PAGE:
On hand for the ceremonial rib slicing at the Kelowna Ribfest launch event were (from left) Kelowna Mayor Colin Basrain, KGH Foundation executive director Doug Rankmore, Kelowna Sunrise Rotary Club president Maribeth Friesen and Interior Savings Credit Union president and CEO Kathy Conway. Photo: Barry Gerding/Black Press

Kelowna Ribfest launch faces animal rights protest

Animal advocates draw attention to abuse suffered by factory farm pigs

Animal rights activists did their best Wednesday afternoon to upstage the launch party at City Park for the upcoming third annual Kelowna Ribfest.

Representing both Okanagan Animal Save and Kelowna Animal Activists, about a dozen protesters lined the City Park boardwalk as Rotarians and civic officials gathered to unveil what’s in store for Kelowna Ribfest taking place Aug. 24 to 26 at City Park.

Of particular attention to the animal activists was the state of the pig farming industry.

Related: Animal rights activists to protest Ribfest launch

Jodey Castricano, an associate professor at UBC and research fellow with the Oxford Centre for Animal Ethics, said the three pillars behind the protest are animal advocacy for the treatment of pigs, environmental devastation caused by factory farming and the cost to human health resulting from mass produced meat products.

“It is kind of ironic that the Rotary Club is working to support the JoeAnna House project at the hospital, the very place where people eating mass produced meat today have to go in dealing with all kinds of resulting degenerative diseases we now suffer from,” Castricano said.

She called the pig processing industry heartless in that pigs suffer greatly from being harvest exploited, often dieing when squeezed into transport trucks en route to the slaughterhouse, and not initially fatally killed when stun-gunned or gassed at the meat plant.

“They are often put in tanks and boiled alive basically,” she said.

The factory farming aspect, she says, is tied to climate change due to the release of methane gas from these farms into our atmosphere. Some scientists are now saying emissions from the animal agriculture sector surpass those of the transportation sector.

The expansion of the livestock inventories, expected to double by 2050, in intensive production systems contribute to the methane emissions from both the animals and their manure.

“That coupled with deforestation to clear land leads to the hothouse condition we see our planet evolving into,” she said.

The human health concern, she added, comes from the processed feed given to animals and genetic species cross-breeding that occurs. She said health issues such as diabetes, obesity and heart disease are increasing, which is partly blamed on the beef, pork and chicken products we consume today.

“In particular with pigs, it is ethically indefensible in 2018 to see this happening,” she said.

But Rotarians and their supporters didn’t let the protest overshadow the Kelowna Ribfest launch or from drawing attention to the main charitable beneficiary of this year’s event—JoeAnna’s House, a 20-room accommodation for out-of-town family of hospital patients.

The complex is in the midst of a city approval process for the targeted location at the northwest corner of KGH which is currently parking space.

“JoeAnna’s House will be a home away from home with a joint cooking area, joint living area, a place where people can feel safe, stay at an affordable place and connect with other people who are facing the same (medical issues) they are facing,” said Doug Rankmore, executive director of the Kelowna Hospital Foundation.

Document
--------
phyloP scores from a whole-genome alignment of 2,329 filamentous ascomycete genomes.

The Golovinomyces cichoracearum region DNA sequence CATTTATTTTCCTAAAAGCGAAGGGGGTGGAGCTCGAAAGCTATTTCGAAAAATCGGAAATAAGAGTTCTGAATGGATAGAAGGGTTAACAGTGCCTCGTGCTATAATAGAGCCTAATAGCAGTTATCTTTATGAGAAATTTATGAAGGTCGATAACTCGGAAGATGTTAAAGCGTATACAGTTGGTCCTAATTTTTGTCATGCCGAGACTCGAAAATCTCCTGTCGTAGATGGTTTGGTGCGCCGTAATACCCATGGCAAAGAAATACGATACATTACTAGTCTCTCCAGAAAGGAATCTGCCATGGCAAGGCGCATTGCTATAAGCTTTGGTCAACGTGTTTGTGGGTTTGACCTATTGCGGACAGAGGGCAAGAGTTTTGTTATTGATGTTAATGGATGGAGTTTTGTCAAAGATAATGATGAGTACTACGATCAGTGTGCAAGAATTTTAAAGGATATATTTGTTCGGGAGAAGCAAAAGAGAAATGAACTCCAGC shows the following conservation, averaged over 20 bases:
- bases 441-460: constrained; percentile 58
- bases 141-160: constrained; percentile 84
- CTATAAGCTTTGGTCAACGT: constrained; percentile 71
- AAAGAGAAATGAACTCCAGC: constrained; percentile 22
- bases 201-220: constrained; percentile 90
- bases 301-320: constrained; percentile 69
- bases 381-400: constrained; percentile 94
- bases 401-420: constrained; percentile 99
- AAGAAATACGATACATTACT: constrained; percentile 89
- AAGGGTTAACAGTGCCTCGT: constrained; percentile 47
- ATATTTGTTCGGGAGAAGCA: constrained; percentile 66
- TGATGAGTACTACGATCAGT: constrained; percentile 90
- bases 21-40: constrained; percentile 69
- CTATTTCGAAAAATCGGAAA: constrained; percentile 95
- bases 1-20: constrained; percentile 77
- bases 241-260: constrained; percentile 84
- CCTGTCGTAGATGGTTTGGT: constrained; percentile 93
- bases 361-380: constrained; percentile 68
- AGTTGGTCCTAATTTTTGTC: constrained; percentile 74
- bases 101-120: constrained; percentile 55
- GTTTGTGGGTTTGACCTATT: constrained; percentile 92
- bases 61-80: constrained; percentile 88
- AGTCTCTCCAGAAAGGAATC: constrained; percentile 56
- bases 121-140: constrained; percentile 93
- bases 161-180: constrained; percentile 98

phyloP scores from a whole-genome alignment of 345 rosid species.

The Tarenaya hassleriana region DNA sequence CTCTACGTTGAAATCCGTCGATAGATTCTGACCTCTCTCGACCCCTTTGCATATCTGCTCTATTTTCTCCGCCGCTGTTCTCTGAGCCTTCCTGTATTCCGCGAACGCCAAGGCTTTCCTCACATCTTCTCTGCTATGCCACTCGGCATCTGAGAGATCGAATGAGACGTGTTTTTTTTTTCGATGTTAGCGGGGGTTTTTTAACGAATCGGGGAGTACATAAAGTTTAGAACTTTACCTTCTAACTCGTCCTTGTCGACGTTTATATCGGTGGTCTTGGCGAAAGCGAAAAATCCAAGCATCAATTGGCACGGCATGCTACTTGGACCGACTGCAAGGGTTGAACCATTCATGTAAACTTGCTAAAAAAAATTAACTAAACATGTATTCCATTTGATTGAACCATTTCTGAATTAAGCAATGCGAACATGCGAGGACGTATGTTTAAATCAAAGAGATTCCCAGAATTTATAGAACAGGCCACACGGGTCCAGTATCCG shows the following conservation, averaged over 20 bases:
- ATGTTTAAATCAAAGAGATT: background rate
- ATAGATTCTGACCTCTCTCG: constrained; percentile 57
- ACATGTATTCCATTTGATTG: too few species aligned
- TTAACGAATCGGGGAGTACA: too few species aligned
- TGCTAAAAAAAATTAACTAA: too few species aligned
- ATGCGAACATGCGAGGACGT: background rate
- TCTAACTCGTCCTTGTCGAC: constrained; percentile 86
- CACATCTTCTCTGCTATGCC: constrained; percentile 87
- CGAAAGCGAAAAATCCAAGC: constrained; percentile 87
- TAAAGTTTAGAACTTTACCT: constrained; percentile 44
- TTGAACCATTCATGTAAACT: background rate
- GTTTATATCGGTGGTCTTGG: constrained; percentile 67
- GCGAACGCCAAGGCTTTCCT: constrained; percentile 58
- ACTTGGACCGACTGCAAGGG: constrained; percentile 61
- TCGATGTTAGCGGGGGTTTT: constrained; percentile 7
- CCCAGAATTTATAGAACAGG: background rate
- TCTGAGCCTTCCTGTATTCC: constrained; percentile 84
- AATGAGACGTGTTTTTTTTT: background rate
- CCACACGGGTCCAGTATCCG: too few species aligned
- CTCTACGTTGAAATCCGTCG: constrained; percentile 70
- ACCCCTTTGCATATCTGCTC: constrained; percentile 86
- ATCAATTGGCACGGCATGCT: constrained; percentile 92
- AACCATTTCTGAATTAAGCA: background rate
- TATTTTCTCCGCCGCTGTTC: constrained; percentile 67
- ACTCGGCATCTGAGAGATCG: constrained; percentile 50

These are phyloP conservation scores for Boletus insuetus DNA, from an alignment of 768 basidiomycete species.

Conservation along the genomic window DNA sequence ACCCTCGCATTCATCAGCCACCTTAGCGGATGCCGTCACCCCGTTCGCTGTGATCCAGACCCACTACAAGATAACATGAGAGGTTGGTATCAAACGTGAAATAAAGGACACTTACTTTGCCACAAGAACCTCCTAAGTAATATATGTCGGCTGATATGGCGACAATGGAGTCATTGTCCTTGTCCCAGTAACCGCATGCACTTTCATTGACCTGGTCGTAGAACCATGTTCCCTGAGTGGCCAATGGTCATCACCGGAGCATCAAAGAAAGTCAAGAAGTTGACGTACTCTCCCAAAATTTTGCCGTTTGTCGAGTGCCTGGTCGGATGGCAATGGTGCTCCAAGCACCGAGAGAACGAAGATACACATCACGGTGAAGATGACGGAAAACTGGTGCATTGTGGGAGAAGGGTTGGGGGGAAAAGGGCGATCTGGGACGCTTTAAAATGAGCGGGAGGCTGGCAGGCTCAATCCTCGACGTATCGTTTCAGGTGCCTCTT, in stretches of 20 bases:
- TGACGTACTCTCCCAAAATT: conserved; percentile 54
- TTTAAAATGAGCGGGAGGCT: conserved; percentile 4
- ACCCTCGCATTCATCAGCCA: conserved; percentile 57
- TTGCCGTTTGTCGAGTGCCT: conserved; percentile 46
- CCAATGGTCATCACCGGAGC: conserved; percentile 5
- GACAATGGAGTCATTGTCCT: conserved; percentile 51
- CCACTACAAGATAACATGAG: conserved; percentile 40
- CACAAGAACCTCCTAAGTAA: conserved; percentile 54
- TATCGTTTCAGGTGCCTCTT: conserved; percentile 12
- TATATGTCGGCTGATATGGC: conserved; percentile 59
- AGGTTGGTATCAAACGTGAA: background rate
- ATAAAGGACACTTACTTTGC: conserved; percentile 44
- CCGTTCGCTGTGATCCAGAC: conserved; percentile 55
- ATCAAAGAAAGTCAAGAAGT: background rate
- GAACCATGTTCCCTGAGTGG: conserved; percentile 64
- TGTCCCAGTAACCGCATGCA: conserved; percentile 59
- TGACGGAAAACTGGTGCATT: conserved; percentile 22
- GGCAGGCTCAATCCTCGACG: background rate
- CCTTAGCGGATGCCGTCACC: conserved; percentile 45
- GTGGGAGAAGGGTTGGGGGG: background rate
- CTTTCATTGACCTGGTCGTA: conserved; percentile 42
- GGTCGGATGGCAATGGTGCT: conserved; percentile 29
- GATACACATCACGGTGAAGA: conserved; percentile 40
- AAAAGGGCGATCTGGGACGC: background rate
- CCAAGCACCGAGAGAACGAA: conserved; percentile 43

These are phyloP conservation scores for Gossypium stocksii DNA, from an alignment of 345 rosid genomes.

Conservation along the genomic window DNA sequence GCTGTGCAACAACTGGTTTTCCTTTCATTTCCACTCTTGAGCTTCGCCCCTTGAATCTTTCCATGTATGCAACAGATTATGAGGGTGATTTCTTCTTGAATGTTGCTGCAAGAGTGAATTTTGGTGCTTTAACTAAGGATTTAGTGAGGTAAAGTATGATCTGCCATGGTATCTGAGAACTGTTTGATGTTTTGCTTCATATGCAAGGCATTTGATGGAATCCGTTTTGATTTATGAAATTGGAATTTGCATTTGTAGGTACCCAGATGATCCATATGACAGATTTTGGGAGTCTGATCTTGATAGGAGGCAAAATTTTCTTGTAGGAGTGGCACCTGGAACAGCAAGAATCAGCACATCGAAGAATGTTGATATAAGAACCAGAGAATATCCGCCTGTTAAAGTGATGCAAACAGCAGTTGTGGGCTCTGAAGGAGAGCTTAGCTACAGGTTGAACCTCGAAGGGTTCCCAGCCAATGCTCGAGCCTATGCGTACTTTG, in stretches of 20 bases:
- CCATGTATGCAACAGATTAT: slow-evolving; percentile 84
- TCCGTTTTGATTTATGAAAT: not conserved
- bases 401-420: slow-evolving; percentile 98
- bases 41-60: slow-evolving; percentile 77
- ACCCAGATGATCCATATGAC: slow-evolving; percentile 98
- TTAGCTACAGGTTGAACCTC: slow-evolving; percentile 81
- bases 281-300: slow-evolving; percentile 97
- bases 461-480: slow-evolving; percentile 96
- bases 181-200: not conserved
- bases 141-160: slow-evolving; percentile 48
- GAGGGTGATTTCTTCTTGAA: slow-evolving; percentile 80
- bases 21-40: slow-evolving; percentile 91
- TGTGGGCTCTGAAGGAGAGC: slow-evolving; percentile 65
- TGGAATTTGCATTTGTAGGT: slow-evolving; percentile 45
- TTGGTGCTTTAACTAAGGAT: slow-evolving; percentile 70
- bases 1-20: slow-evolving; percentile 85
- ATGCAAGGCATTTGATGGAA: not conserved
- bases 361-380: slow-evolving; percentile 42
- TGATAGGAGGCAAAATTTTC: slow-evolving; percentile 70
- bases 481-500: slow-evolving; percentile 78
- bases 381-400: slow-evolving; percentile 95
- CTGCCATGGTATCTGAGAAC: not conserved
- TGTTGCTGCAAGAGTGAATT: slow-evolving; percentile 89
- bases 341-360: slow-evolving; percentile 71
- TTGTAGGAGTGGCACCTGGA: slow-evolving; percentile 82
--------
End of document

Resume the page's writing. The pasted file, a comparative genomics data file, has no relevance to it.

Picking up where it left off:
The foundation is leading a $4.5 million fund-raising drive with the support across the Southern Interior of the Prestige Hotel & Resorts chain, which committed $1 million to the project.

JoeAnna’s House is named after the Prestige founders Joe and Anna Huber.

Rankmore noted that one in every four patients admitted to KGH are not from the Central Okanagan, which amounts to about 100 people every day.

“A lot of these people are families with babies that are sick or born prematurely, and you can remember in your own lives when you were younger and facing a mortgage and everything was more uncertain, how stressful dealing with a health emergency can be,” Rankmore said.

Related: JoeAnna’s House building design revealed

“That is one of the most challenging times a family can face so JoeAnna’s House will be such a comfort to those families who need this kind of support.”

Bill Reynolds, chair of the Kelowna Ribfest, said planning for Ribfest started last October and will involve about 250 volunteers over the Aug. 22-24 event.

One major change from the previous two years was moving the event from mid-September to August, something Mayor Colin Basran endorsed at the launch as a positive family friendly addition to the downtown.

“Events like these bring people in our community downtown for all the right reasons,” Basran said.

Related: Kids can enjoy Ribfest

Reynolds said other Rotarians, friends and family will step up to support the lead Ribfest organizer, Kelowna Sunrise Rotary supported by the lead corporate sponsor Interior Savings Credit Union.

Besides the opportunity to eat barbecued ribs, Kelowna Ribfest will also include live stage entertainment daily from noon to 9 p.m.; Kids Zone activities from noon to 7 p.m. on Aug. 23 and 24; and Family Fun Day on Aug. 24 with a host of fun activities and a free goodie bag for the first 500 families. For more information, check out the website www.ribfestkelowna.com.

To report a typo, email: edit@kelownacapnews.com.


@BarryGerding
barry.gerding@blackpress.ca

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Animal advocates (from left) Trudy Sweeney, Carla Irvine and Helen Schiele. Photo: Barry Gerding/Black Press

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